A worker moves large spools of rayon yarn in the spinning area at a factory. (Photographer: Dadang Tri/Bloomberg)  

Grasim’s Viscose Fibre Business Has Outgrown Capacity

Grasim Industries Ltd.’s viscose fibre business is growing but the billionaire Kumar Mangalam Birla-controlled maker of fibre derived from pulp faces a challenge: its factories are running at more than the full capacity.

“Our plant is fully stretched with 102 percent of capacity utilisation,” Dilip Gaur, managing director at Grasim Industries, told BloombergQuint. “As we speak, we are investing Rs 4,500 crore in expansion at our Vilayat, Gujarat plant, which will add to the capacity by 60 percent by 2020 second half.”

That would take its production ability to 788,000 tonnes a year. The latest expansion comes after adding 50 percent capacity in recent years, according to a JPMorgan report.

The viscose staple fibre market was stagnant between 2000 and 2012. Grasim Industries’ fibre portfolio, led by Liva which it launched in 2015, is growing at 12-14 percent a year. It faces competition from cotton and polyester staple fibres, but the demand for them is growing at less than 1 percent and 2-3 percent, respectively, the company said.

Nearly 45 percent of fibre volumes are contributed by the brand at 300,000 tonnes a year to clients. It will double in the next few years, said Gaur.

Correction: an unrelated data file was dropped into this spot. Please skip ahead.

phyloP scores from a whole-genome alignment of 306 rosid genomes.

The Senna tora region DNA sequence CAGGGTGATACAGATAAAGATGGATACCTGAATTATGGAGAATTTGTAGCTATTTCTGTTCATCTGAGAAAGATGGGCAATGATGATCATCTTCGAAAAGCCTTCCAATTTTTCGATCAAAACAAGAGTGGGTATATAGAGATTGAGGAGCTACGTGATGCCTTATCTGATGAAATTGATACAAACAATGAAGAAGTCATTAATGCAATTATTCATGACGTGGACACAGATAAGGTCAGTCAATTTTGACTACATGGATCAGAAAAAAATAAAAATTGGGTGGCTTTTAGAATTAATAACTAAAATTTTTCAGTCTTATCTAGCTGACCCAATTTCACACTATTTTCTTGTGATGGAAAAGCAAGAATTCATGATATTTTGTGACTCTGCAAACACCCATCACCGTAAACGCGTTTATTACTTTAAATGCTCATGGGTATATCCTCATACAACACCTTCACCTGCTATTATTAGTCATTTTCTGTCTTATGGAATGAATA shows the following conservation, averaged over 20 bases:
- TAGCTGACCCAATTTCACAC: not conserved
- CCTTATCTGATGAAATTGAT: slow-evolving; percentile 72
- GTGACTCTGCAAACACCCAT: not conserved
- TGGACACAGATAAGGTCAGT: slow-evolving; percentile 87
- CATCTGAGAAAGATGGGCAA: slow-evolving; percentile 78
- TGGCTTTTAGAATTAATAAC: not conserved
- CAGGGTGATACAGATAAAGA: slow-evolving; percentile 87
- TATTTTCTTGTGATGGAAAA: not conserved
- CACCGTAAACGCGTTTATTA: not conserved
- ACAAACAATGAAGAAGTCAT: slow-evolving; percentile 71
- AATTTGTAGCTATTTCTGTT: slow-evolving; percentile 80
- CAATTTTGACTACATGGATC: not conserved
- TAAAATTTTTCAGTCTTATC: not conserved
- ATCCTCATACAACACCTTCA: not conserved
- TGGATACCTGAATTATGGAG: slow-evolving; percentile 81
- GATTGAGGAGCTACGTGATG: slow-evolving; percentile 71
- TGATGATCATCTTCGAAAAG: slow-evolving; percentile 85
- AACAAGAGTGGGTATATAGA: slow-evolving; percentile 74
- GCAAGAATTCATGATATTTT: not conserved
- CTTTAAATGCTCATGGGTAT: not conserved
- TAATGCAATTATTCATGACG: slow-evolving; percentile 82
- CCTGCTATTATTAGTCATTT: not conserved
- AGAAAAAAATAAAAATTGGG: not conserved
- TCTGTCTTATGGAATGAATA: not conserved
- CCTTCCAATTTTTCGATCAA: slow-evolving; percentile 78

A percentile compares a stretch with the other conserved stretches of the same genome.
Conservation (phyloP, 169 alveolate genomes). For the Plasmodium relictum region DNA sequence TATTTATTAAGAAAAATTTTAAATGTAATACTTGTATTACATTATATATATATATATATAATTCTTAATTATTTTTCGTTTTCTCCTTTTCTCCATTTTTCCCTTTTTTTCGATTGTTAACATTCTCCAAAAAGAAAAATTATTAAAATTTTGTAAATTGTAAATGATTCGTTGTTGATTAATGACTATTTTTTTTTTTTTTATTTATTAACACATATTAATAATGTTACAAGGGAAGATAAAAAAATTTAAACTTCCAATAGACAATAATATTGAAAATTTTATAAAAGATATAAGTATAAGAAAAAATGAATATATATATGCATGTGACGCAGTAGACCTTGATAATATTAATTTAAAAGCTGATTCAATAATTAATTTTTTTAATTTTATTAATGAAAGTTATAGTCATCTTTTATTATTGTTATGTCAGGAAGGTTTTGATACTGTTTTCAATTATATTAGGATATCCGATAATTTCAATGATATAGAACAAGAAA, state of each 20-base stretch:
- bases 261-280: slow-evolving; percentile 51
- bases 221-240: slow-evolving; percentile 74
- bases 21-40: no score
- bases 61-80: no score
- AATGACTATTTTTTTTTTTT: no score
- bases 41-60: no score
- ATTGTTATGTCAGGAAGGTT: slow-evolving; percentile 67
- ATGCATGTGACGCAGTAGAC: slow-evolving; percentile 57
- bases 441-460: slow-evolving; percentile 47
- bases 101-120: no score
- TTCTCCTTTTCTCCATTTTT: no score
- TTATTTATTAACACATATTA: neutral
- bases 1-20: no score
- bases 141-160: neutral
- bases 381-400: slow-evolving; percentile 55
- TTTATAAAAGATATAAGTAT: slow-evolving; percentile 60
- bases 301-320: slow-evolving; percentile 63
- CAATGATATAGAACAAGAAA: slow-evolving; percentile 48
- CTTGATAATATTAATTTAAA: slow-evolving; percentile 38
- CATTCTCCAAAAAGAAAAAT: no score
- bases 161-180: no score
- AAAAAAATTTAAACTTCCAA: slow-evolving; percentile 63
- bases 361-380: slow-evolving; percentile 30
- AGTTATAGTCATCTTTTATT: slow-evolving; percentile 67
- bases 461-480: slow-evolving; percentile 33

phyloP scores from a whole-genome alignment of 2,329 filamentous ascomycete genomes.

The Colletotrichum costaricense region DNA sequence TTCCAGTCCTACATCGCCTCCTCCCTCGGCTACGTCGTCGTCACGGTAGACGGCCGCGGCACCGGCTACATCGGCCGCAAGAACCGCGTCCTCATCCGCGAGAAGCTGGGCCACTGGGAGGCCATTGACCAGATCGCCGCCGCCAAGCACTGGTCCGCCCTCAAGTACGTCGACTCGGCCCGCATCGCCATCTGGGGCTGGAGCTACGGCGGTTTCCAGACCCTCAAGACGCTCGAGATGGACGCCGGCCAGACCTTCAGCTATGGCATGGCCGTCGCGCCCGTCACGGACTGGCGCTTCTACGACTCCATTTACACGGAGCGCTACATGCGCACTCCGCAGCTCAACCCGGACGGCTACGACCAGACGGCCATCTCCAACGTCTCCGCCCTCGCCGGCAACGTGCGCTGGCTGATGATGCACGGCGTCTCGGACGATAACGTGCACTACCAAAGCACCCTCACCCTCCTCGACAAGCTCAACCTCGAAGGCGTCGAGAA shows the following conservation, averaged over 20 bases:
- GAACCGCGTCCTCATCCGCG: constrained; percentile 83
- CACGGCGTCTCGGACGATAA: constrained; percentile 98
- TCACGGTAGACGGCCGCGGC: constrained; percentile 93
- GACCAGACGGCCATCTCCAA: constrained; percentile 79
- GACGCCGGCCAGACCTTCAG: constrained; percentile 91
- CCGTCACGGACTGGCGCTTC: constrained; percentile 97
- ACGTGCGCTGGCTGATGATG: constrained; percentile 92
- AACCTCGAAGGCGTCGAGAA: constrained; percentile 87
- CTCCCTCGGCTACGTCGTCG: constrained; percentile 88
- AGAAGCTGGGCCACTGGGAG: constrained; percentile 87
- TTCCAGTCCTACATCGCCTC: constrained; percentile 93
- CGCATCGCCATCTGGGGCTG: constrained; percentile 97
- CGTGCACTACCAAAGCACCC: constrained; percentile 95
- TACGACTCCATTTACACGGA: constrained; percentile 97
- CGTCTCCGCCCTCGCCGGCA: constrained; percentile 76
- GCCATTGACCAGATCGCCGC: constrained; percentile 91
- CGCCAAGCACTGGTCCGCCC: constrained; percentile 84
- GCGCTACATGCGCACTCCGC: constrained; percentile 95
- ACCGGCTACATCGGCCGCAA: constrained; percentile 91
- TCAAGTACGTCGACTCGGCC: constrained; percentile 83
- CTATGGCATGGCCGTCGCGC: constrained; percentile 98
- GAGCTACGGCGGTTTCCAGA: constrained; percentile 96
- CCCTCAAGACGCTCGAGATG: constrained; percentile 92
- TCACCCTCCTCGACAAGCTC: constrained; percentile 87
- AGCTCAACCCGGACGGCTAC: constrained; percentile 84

The company’s strategy of Liva branding garments that uses its fibre and client engagement is yielding positive results in terms of increased acceptability of the VSF fibre in the domestic market, JPMorgan said. This should also result in a pricing premium over time for the company, it said.

“We have end-to-end tracer in the fibre so that the garments can be traced back to where the fibre was made and where the pulp has come from, whether the pulp has indeed come from sustainable forestry,” said Gaur about Liva Eco.

The growth in the domestic market meant Grasim had to move some of its exports to overseas production facilities. “We had a product mix where we had 70 percent domestic supply and 30 percent exports,” Gaur said. “We can feed the export market from our companies overseas. Over 86 percent of the local demand is being serviced now by local manufacturing.”

The company eventually wants to transition all its fibre to Liva in the next four to five years, he said. It is working with the fabricators and garment maker for categorisation to bring in premium, he said.

Prices of pulp, the main input for VSF, have risen in recent months. The company has a captive supply of 55-60 percent of its pulp, which keeps it largely insulated from pulp prices.